Indeed, the film possesses thematic depth, with its use of the great highway as a grand metaphor for national progress, and its commentary on institutions such as religion, education, and authority. But the actual writing and the way this theme is expressed is what astounds me.
For me, it’s not really an incredible plot; it’s great but not extremely impressive. However, its simplicity is made up for by how well the writer establishes the characters and shapes them to life. Plus, these characters are not merely additions to the narrative, they all function to represent the different social classes that make up the modern-day Filipino social stratification. Hence, they not only turn into engaging entities that one could easily connect with, but more so they function as symbols that enhance the depth of the story. And frankly speaking, a narrative becomes much more difficult the more characters are added; thus, although the storyline is simple, the writing is complex because of how well the characters are treated, and this naturally results in a sound narrative.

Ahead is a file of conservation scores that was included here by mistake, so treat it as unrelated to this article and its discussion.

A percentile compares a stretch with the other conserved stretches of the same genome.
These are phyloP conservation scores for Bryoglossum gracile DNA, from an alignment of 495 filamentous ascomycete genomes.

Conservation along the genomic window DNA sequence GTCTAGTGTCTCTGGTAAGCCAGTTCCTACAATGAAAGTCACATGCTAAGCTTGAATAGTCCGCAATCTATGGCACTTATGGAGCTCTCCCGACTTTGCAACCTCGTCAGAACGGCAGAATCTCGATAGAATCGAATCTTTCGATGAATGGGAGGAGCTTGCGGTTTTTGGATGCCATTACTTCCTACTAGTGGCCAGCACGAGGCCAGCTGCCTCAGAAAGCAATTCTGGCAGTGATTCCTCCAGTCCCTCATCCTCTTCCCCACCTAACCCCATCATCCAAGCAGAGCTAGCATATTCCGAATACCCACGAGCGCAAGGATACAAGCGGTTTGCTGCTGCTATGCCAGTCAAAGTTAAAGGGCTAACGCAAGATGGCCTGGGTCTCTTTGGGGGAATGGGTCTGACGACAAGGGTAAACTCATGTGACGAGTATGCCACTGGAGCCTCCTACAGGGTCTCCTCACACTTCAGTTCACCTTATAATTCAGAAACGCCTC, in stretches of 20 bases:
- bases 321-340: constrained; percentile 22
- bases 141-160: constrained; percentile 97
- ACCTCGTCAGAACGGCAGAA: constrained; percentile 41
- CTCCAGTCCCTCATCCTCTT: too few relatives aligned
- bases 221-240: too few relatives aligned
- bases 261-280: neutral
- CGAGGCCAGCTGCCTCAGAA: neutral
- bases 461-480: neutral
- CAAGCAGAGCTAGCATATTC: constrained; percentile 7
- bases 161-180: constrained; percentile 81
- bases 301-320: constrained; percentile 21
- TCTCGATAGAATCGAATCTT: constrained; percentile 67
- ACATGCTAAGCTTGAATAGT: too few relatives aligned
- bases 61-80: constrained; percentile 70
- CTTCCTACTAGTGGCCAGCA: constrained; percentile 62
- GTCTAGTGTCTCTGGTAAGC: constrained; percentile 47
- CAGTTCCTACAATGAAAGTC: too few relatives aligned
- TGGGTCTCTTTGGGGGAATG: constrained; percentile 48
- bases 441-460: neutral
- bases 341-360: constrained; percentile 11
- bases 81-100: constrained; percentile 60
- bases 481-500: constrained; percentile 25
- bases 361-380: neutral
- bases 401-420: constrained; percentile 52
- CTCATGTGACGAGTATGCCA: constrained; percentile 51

With regards to the technicalities such as cinematography, editing, and production design, the film is solid. For instance, that opening sequence of a montage of EDSA (the highway) in which the colors yellow, red, and blue are isolated, is in all honesty beautiful–which is ironic, because Metro Manila itself is yet far from being easy on the eyes. Editing and production design are likewise impressive, and nothing lacks attention to detail. If I have but one complaint, that would be the sound design which at some scenes sounded rough. But I do understand that they had to shoot this in the bowels of the great city, and thus it would be difficult to have clean and natural sounding diegetics. To be fair, it’s only distracting at some parts, but I still I hope they would do something to improve the problematic scenes in order for the film to be holistically good.